Liked by 1 person

    1. They talked about Bevy and Bobby’s home for months, Gayle! What an amazing place that was. I wish my Dad had typed his letters, good grief. He wrote one about all of his ancestors back in Russia. None of those foreign names are legible! 🙂 You stay safe too, ‘ol friend.

      Like

  2. What a sweet post. I never got a single letter or card from either of my parents, but I have saved every note from my children.
    They wanted pictures of the tooth fairy, which I obliged. One note was from my oldest daughter, calling me by my first name. It’s so bittersweet for me since they no longer communicate with me.
    I too, am a naturally lefty who was forced to use my right hand, but have been told I have beautiful handwriting. My Granny used to slap my hand and say, “you know…the devils’ children are left handed.”
    My youngest daughter is left handed, blonde and green-eyed like me. She used to “thank” me for passing on all of my recessive genes. LOLOL.
    Did your daddy ever complain about what that forceable change did to his brain? I’ve always thought my right-brain, left-brain thing went screwy because of it. 🥴

    Liked by 1 person

    1. That’s pretty much what my grandfather did to my dad also, Laurel. He used to hit him every time he wrote using his left hand. Nice, huh? Ugh. No, he never really talked about he effect it took, if any. But OMG he had bad printing! After all these years, I’m still struggling reading those letters of his. 🙂

      Liked by 1 person

  3. Your old cards and yellowing letters from your family are real treasures, Martin. Not only do they spark memories of your parents, but they also bring you back to a simpler time. Thanks for sharing.

    Liked by 1 person

  4. m2muse

    I recently came across letters to my maternal grandpa from his dad, my great grandpa. Some were from the 1960’s. I will go through them and get them to some cousins. And like you, dementia sent my mom and I on a rocky road. I have to remind myself of what she was prior to being afflicted with dementia. Every day is a lesson in mindfulness. Thank you for your reflections.

    Liked by 1 person

  5. Except for that obscene b-day card…this is a poignant post. Sometimes it takes a jog to OUR memory to remember the essence of another.
    One of my Dad’s ‘last words’ to me (before he got further into his own dementia) was, “Always remember, just don’t ever forget.”
    I pass them on to you, friend.

    Liked by 1 person

  6. Give yourself a pat on the back for keeping these treasures and now having time to enjoy them. What a treasure to keep all the wonderful memories vivid and alive. Enjoy your trip down memory lane as we wait this crisis out because I can’t think of a better way to use your time. Closets can always be straightened.

    Liked by 1 person

  7. I think piggybacking off each other happens. Like you say, Marty, we get inspired. I think it is also a compliment to another blogger.

    OMgosh! The funniest birthday card! Your Dad’s line on Bush, very witty! I became a little teary reading about your Mom. She is ‘everyone’s Mom’ and extra special because she is (I won’t use “was”) your Mom and she is obviously with you every day.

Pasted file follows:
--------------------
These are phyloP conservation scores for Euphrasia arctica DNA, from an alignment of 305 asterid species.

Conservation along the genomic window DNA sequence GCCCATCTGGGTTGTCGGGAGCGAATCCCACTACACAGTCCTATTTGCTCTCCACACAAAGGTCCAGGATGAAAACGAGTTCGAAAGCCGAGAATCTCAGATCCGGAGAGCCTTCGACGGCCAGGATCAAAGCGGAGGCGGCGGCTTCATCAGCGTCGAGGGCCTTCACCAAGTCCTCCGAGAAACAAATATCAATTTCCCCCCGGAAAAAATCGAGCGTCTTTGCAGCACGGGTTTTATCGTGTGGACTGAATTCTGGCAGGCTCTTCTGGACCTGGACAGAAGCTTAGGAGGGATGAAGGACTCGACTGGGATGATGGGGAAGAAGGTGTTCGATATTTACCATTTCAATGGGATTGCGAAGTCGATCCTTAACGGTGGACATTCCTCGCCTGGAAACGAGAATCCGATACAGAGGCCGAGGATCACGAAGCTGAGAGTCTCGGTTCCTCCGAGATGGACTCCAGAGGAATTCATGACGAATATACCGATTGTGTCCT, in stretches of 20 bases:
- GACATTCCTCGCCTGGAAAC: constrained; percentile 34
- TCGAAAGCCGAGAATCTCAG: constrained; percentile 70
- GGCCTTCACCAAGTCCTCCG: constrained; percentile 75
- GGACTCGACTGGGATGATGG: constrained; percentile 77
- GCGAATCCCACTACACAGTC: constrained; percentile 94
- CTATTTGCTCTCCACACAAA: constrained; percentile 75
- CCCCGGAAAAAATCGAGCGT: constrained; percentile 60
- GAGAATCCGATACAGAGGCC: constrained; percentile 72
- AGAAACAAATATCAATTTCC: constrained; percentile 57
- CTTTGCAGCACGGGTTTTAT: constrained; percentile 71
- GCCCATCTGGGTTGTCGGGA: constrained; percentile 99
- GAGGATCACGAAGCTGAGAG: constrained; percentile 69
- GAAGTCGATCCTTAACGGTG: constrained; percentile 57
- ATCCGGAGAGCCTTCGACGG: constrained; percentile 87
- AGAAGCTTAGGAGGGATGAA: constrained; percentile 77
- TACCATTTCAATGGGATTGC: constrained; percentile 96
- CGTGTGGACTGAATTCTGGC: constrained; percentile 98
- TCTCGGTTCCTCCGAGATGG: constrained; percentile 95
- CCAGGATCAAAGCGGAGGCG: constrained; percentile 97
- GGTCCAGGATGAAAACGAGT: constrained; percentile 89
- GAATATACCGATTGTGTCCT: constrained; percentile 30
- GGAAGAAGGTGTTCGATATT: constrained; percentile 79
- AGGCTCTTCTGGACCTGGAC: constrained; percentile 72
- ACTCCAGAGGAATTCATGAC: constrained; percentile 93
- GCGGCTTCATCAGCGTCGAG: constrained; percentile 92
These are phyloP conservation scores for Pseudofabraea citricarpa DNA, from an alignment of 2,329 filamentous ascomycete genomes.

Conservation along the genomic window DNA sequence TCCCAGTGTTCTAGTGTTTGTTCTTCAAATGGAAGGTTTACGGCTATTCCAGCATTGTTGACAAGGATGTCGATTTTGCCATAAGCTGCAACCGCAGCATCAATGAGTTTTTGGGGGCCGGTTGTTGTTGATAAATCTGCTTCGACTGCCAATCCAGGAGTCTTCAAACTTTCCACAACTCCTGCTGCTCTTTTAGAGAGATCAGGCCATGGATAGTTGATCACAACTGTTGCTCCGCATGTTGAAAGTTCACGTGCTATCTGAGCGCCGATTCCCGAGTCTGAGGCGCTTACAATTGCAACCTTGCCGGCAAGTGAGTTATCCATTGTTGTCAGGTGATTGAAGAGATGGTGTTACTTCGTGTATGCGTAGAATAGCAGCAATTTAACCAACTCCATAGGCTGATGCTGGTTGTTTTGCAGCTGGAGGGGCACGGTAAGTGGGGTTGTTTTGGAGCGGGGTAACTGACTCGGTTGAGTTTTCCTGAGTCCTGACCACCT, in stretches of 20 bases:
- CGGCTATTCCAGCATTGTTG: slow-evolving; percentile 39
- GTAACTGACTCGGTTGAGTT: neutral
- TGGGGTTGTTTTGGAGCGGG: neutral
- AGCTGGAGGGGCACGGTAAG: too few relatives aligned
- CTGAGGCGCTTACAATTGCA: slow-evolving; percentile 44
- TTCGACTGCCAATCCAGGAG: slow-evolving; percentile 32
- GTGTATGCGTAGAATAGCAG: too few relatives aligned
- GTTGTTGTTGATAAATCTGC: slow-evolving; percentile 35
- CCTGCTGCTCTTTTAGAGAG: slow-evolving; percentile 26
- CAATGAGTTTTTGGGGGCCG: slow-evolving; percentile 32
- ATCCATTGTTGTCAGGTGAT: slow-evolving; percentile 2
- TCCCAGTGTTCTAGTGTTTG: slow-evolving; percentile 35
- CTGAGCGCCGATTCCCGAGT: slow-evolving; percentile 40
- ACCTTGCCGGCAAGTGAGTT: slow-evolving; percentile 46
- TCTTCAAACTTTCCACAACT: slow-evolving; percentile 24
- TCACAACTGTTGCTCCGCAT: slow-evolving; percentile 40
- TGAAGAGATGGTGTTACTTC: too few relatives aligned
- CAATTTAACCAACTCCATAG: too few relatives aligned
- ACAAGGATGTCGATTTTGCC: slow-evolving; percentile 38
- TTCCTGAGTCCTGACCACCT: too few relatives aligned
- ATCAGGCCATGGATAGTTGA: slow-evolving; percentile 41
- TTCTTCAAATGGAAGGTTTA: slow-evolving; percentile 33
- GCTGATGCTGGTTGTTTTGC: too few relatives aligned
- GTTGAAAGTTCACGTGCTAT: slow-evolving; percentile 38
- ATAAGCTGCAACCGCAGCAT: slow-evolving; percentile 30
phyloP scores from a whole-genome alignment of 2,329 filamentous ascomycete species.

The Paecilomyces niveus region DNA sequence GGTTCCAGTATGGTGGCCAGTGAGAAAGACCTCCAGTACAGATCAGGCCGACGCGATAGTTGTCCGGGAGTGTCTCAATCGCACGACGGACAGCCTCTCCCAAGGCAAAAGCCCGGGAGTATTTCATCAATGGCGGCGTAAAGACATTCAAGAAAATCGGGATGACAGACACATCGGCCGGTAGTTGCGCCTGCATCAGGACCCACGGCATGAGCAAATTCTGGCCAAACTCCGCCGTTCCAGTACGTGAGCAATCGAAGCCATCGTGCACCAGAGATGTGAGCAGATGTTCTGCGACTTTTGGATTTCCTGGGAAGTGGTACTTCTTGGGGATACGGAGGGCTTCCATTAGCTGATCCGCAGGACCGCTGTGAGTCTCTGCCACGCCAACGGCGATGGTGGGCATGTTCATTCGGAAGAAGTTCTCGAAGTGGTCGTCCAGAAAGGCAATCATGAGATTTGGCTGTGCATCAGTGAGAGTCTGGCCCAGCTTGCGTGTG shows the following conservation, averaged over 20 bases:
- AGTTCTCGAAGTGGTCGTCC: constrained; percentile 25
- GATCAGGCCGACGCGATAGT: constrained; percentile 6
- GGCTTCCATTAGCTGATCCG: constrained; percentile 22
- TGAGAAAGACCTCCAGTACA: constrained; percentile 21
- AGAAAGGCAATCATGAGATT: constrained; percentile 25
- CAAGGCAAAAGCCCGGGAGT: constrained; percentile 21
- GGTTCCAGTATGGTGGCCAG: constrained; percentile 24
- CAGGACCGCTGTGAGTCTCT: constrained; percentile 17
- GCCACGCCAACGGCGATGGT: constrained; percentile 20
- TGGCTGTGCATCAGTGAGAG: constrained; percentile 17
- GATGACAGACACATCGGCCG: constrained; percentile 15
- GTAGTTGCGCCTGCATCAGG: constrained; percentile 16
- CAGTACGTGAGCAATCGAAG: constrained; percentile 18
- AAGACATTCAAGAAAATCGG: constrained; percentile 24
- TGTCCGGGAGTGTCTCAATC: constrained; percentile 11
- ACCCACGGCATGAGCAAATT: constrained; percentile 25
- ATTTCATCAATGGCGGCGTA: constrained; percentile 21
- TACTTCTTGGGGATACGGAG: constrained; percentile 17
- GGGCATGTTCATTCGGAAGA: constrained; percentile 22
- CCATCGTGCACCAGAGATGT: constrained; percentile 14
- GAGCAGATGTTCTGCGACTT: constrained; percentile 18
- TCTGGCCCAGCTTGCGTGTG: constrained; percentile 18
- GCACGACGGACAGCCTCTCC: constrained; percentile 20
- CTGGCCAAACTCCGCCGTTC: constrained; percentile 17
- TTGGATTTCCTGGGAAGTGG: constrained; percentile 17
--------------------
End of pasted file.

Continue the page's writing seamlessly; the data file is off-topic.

(I suspect the photo is your parents, Marty…….or was it just a great looking photo that came with frame)

    Hugs 🙂

    Liked by 1 person

    1. lol That made me laugh, Erica. Way, way, way back when, probably when I was in college, I did buy a frame and keep the picture they had in it as a joke. I’m still tempted to do that, but a mature person around me prevents it.

      Thanks for your compliment, and the grace for being “inspired” by Deb’s post. I really try hard to be original and not follow the crowd, but as soon as I read her piece I knew I had to finally pull out that folder. I’m glad I did.

      Stay healthy, please!

      Liked by 1 person

  8. Sad memories but memories from your life experience can be comforting to re-visit. If I open that box of old letters I am there for hours, transported back in time to a simpler life. Your letters are in such good condition, I doubt I could say the same.

    Liked by 1 person

    1. Fortunately the letters at least are for the most uplifting and positive, as opposed to the personal interactions much later. So I’m grateful for them. And, yes, they’re in great shape because I literally never looked at them! I always in the back of my mind thought of them as something I’d look at when I hit my 60’s. Oops, I guess its time. 😄. Many thanks for reading.

      Liked by 1 person

  9. debscarey

    Love the “Kenneth” card & the gorgeous picture of your parents.While I was in boarding school, my mother wrote to my sister & I every week. We, of course, did the same – dutifully filling out those airmail folders with our boarding school nonsense. My mother clearly didn’t appreciate how difficult it was to find stuff to write about, for she’s subsequently mocked my letters filled with “enthusiasms”. Then I read some of the letters her parents wrote to her following her marriage, and I realised some things are learned behaviours. I’ve kept the notes and drawings my daughter did for me when little, also some of the hilarious cards & poems written by a mad, drunken, manic depressive Scottish client of whom I was very fond. Actually, this might be just the time to dig those out 😀

    Liked by 1 person